DAVE: That’s right.

NATALIE: Just because you live a chapter with somebody and they are in a chapter where their lives are falling apart and they are making some bad choices, it doesn’t mean their story is over. You are not the catalyst to say, “I am going to turn this person’s life around.” That is not your job. Your job is to enter into that person’s chapter and love and accept them where they are at. 

I’ve done it both ways. I’ve been the homeschooling mom, the one who knows all the answers and is the Bible-thumper. I’ve entered people’s lives like that and it hasn’t been helpful. I’ve also entered into people’s lives since I’ve come out of that where I let them make their mistakes and I let them do their “sinful” things and still love them anyway. I’ve watched them come to a place of recognition of that and how it hasn’t served their lives, and I never ever had to say anything. They were able to figure that out themselves based on natural consequences, natural feelings of unhappiness, and I was able to be the safe person they could come to. In the past, people sensed that I wasn’t the safe person they could go to, that I might give them a lecture or tell them a Bible verse. Sadly, that’s what I came out of. 

DAVE: And sadly, that’s the general perception of the church as a whole. “I’m not going to go to church of all places because they will just judge me.” That breaks my heart. That is not what the church should be. Romans 14:4 is powerful because it is in the context of us looking at someone else’s life and judging them. Paul says, “Who are you to judge another’s servant?” In other words, you are only a servant. You don’t get to judge someone else’s servant. “To his own master he stands or falls.” Only God can judge. Many times you stop there, but that’s not the end of the verse. It says, “Indeed, he will be made to stand, for God is able to make him stand.” In other words, at the last judgment God makes us stand. He doesn’t care what our story has been. That’s not the point. The point is do we know Jesus? Do we know His love? Do we know that He has walked with us? Do we trust that He is the one who saves us?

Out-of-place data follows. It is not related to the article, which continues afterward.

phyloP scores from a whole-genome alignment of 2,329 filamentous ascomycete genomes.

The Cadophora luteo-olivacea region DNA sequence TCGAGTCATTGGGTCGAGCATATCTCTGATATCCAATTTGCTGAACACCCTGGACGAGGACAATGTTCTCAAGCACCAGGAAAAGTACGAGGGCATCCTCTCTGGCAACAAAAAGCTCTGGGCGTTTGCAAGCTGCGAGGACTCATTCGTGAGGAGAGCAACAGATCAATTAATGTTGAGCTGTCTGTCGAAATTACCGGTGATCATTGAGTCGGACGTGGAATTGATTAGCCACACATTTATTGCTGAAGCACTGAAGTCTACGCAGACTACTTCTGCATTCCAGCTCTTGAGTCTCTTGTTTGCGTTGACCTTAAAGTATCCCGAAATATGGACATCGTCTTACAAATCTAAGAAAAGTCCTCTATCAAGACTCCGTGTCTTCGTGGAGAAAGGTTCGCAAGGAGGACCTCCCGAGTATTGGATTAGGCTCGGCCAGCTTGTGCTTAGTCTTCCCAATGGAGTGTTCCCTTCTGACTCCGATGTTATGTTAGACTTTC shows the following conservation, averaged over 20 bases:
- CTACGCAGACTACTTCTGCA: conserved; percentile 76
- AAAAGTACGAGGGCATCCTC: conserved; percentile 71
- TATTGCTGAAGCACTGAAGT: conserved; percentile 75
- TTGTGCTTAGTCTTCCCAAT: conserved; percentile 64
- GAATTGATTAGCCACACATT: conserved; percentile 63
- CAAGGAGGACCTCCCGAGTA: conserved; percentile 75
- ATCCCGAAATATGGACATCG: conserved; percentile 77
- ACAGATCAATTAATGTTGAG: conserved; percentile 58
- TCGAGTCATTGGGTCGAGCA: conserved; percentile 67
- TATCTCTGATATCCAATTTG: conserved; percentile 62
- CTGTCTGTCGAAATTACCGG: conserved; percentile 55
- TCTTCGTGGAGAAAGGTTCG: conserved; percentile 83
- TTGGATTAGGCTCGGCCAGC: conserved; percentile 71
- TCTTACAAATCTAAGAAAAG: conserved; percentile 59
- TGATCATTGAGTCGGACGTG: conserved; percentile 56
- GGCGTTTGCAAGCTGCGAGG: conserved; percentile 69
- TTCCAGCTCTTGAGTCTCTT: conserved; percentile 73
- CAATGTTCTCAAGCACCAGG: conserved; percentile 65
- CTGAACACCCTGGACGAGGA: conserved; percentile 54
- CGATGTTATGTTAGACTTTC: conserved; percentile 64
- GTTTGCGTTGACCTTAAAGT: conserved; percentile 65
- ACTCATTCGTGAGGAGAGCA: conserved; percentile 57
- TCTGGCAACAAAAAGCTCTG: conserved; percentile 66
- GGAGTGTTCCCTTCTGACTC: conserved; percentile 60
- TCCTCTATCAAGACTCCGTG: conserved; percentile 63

I’m not in the position of a judge. Never have been, even though I thought I was once. When I realized that I can’t stand up and point at somebody’s sin… Not only is that not my job, but the Master Himself isn’t doing that right now. Maybe someday, but not right now. He’s not pointing at that person’s sin. They might be working on something else. But the bottom line is that God is able to make him stand. God will do His work in that person. God will love them. None of us arrive in heaven, none of us leave this earth, as perfect people. We all have sin that we continue to do. 

I’ve got my theology about grace and who we are in Christ, but the bottom line is we all do things we ought not to do. So how do I say that mine is acceptable to God but theirs is not? That’s what that passage is about. You don’t get to say that. God gets to deal with those things, and He is dedicated to making them stand. He will do that, not just He “might” be able to: He will make them stand. To me, that is entirely freeing. I can walk with a gay person. I can walk with people who are cussing. I can live life with these people. I don’t have to judge them. My personal theology and how I look at things… I may still say that they are wrong. I can understand that. Other people can look at me and say I am wrong in certain things. Okay, that’s fine. It’s just that I don’t have the right to judge that person. I don’t have the right to make anything of that. 

NATALIE: Exactly. It doesn’t have to mean anything for you personally and for how you feel towards them. If people are struggling with this, we just recently watched “Les Misérables” again. That is such a great story that kind of illustrates all this, the difference between legalism and love, the way that we come at life looking at people as God’s precious creation to love and to show mercy to, and what a difference that can make in this world versus coming at people as, “You didn’t fit into my box. You didn’t do what God’s law says you should do, so therefore you will be hounded for the rest of your life.” 

DAVE: That’s right. 

NATALIE: It either brings a life-giving nature to the world or death.